I’d like to wish all members, staff and officers of the Maritime Union of Australia and the International Transport Workers’ Federation a peaceful and happy season of renewal over the coming weeks.
This pause for reflection comes at a time and in an environment of increasing dysfunction in both Australia and the world more generally. Gripped by a continuing lack of confidence in the national and international economy, many employers and governments have reverted to policies of attrition and blame against communities and labour organisations. In Australia particularly, the failure to manage the economy by the Abbott government has been matched with the failure to realise national prosperity that can only be secured by building functional and sympathetic relationships with the working women and men and their families hardest hit by the continuing economic mismanagement. As is the case worldwide, certain employer groups have mounted a concerted and aggressive campaign against labour rights in this country, accentuated by a wasteful and ideological use of blunt instruments like the Royal Commission into Trade Unions and other similar parliamentary and legislative abuses to damage the union movement rather than bring to account the small number of abuses. This subjective use of government has gone arm-in-arm with the wholesale attack on Australian manufacturing and related services including coastal shipping, the embracing of mechanisms to introduce guest labour at greatly reduced standards of employment through migration visas, parliamentary abuses and the continuing proliferation of 457 visas which are expected to greatly increase following new Free Trade Agreements with Korea and China securing greater right for access to Australian job sites in some cases than for Australian workers.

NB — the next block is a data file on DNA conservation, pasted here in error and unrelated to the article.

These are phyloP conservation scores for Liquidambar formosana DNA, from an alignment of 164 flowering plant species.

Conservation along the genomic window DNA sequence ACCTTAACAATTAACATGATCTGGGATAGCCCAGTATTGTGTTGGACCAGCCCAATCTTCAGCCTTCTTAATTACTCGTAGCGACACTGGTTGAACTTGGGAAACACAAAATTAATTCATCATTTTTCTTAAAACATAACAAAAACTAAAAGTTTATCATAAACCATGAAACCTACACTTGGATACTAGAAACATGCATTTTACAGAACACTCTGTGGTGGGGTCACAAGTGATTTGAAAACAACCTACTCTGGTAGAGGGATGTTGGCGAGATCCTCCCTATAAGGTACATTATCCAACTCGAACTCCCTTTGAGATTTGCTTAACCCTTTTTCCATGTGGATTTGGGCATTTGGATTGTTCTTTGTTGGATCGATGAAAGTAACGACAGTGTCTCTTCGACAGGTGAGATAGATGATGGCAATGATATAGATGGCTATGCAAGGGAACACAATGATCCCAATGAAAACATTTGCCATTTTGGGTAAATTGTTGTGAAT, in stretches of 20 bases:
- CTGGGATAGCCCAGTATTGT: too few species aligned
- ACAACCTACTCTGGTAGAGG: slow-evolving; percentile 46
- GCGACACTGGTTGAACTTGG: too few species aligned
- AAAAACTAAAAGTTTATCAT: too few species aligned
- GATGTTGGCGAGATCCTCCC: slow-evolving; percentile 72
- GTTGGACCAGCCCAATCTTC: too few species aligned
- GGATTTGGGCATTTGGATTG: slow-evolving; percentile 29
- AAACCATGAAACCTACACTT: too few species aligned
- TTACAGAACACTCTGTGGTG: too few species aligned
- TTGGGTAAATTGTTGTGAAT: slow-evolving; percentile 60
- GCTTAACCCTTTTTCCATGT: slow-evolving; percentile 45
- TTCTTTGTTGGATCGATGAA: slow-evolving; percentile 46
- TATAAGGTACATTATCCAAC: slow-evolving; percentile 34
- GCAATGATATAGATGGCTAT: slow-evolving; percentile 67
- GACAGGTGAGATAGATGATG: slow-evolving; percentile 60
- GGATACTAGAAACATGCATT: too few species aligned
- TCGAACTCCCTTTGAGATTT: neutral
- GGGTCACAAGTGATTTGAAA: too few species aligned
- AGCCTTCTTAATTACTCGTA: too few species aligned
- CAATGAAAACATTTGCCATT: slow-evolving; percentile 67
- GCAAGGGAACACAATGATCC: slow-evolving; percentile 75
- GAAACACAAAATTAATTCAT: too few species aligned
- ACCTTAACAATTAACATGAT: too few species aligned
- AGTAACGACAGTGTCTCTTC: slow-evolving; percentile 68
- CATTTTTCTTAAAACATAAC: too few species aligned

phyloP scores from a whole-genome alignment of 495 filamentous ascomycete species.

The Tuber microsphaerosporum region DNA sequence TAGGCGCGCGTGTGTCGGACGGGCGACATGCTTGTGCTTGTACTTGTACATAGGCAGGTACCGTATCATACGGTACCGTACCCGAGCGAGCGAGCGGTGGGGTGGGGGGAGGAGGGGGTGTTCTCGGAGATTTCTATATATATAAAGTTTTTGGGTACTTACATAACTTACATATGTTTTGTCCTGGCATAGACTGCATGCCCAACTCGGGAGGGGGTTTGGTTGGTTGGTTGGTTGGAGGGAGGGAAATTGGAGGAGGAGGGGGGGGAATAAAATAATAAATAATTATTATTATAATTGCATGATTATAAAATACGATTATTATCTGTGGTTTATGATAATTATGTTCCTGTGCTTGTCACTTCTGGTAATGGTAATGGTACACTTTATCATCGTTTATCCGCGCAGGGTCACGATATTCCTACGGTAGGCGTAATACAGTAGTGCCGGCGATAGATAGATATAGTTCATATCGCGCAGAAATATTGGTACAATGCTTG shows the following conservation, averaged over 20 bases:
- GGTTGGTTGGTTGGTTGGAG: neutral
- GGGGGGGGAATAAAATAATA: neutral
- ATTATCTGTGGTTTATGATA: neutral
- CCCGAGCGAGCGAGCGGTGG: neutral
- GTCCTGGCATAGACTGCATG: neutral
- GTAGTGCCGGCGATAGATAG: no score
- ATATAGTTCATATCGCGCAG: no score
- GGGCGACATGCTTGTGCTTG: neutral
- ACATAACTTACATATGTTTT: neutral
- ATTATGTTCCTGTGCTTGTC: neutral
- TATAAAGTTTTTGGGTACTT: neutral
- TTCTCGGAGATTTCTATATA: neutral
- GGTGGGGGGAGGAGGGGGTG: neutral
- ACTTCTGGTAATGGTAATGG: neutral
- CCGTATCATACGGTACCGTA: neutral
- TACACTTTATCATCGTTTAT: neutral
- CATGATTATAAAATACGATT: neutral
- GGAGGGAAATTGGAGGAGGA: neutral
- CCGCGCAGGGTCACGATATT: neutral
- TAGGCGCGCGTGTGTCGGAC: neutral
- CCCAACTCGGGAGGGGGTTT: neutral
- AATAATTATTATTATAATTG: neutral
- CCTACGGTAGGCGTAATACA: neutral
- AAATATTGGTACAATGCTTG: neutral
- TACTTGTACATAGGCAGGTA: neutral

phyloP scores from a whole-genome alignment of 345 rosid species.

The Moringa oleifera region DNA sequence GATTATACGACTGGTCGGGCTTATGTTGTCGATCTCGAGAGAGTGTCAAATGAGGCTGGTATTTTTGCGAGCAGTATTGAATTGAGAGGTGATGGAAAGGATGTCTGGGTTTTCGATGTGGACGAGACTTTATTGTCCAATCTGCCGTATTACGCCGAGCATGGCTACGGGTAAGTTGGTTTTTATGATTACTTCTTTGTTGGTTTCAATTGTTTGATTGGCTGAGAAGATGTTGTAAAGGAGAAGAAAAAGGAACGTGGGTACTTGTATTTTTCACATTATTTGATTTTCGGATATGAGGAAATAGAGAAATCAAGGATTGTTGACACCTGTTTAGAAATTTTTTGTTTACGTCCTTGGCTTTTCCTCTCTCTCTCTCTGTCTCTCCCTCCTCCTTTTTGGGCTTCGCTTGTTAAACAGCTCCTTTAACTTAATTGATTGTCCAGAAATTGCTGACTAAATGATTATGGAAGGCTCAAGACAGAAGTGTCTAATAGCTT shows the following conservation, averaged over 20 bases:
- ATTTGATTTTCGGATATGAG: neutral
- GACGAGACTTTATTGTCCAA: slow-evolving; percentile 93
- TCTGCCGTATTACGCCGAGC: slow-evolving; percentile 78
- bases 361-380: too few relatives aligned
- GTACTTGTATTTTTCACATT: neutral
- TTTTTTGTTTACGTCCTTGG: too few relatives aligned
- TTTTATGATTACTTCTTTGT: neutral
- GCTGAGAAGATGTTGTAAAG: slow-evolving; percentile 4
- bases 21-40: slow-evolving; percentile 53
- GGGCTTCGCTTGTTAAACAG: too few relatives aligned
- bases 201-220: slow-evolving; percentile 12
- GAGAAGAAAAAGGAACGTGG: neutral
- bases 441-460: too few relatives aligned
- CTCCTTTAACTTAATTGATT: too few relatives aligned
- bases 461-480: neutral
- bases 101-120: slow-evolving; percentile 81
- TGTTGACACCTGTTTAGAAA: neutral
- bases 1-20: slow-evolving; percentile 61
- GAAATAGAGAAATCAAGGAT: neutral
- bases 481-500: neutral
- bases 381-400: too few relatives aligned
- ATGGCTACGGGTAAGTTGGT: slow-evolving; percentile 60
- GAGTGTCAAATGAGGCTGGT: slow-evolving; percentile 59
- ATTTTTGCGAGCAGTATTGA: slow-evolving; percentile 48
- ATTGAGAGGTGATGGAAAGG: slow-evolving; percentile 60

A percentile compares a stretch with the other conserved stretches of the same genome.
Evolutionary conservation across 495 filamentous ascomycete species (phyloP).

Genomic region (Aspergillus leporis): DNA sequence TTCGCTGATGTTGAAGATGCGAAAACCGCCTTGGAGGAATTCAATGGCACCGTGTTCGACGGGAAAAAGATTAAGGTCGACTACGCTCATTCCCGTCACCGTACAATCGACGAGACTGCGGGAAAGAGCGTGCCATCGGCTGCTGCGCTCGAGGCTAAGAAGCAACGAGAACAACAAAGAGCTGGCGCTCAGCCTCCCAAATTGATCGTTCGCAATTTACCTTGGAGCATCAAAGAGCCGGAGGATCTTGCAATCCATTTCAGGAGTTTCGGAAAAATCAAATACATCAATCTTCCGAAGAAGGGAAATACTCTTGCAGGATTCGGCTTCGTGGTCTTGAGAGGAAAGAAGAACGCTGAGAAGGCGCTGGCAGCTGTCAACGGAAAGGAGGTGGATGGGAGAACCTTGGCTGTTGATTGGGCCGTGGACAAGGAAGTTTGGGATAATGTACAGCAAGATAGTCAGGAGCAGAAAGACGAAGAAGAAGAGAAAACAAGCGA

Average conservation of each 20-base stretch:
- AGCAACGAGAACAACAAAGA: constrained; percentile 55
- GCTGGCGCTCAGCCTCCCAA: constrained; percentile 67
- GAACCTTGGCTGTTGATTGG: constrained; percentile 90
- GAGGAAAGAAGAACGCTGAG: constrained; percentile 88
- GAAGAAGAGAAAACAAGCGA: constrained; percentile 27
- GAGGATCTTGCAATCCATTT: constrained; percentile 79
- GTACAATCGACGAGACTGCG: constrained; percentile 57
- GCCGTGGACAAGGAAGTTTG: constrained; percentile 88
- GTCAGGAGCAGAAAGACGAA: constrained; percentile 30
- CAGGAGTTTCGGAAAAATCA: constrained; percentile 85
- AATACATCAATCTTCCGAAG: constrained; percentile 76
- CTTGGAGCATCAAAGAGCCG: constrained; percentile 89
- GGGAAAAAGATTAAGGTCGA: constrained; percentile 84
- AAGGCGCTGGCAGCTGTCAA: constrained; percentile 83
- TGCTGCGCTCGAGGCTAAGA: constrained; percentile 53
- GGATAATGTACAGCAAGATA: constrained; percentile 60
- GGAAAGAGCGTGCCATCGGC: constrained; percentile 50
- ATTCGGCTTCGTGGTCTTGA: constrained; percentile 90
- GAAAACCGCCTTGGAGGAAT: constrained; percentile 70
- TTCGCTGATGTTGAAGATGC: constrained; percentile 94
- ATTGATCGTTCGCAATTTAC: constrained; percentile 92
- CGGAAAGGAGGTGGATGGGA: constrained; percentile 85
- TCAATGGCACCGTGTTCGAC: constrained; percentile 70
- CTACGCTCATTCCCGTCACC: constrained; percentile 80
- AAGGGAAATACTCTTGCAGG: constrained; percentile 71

Similarly the Trans Pacific and Trans Atlantic Trade Partnerships have built on the matrix of trade mechanisms to avoid labour standards, accountability and engagement. This fervour for deregulation and dilution of protections for workers has not been balanced, however, by any concerted successes in curbing executive greed and largesse and tax avoidance in the world’s largest corporations including companies like Chevron. The international financial system, having chronically failed to provide the investment required to build communities rather than the individual wealth of entrenched elites, continues to pursue short-term speculation enhanced by regulatory and auditory avoidance. Corporate governance in many instances is blind to the growing environmental catastrophe facing the world in generations to come, and prefers on too many occasions to build wealth on the deprivation of the standards of work and entitlements that go with that work - including the right to collectively bargain, the right to join trade unions unmolested and the right to withdraw labour to secure agreement on those standards in the last instance. These inalienable rights are now under savage and determined attack. Much of the wealth available for investment today comes from the negotiations by trade unions for financial independence in retirement and is sourced from profit back to the Members’ Pension and Superannuation Funds, an area of continuing engagement and activity which seeks long-term sustainable growth and investment, particularly in community infrastructure and sustainable living.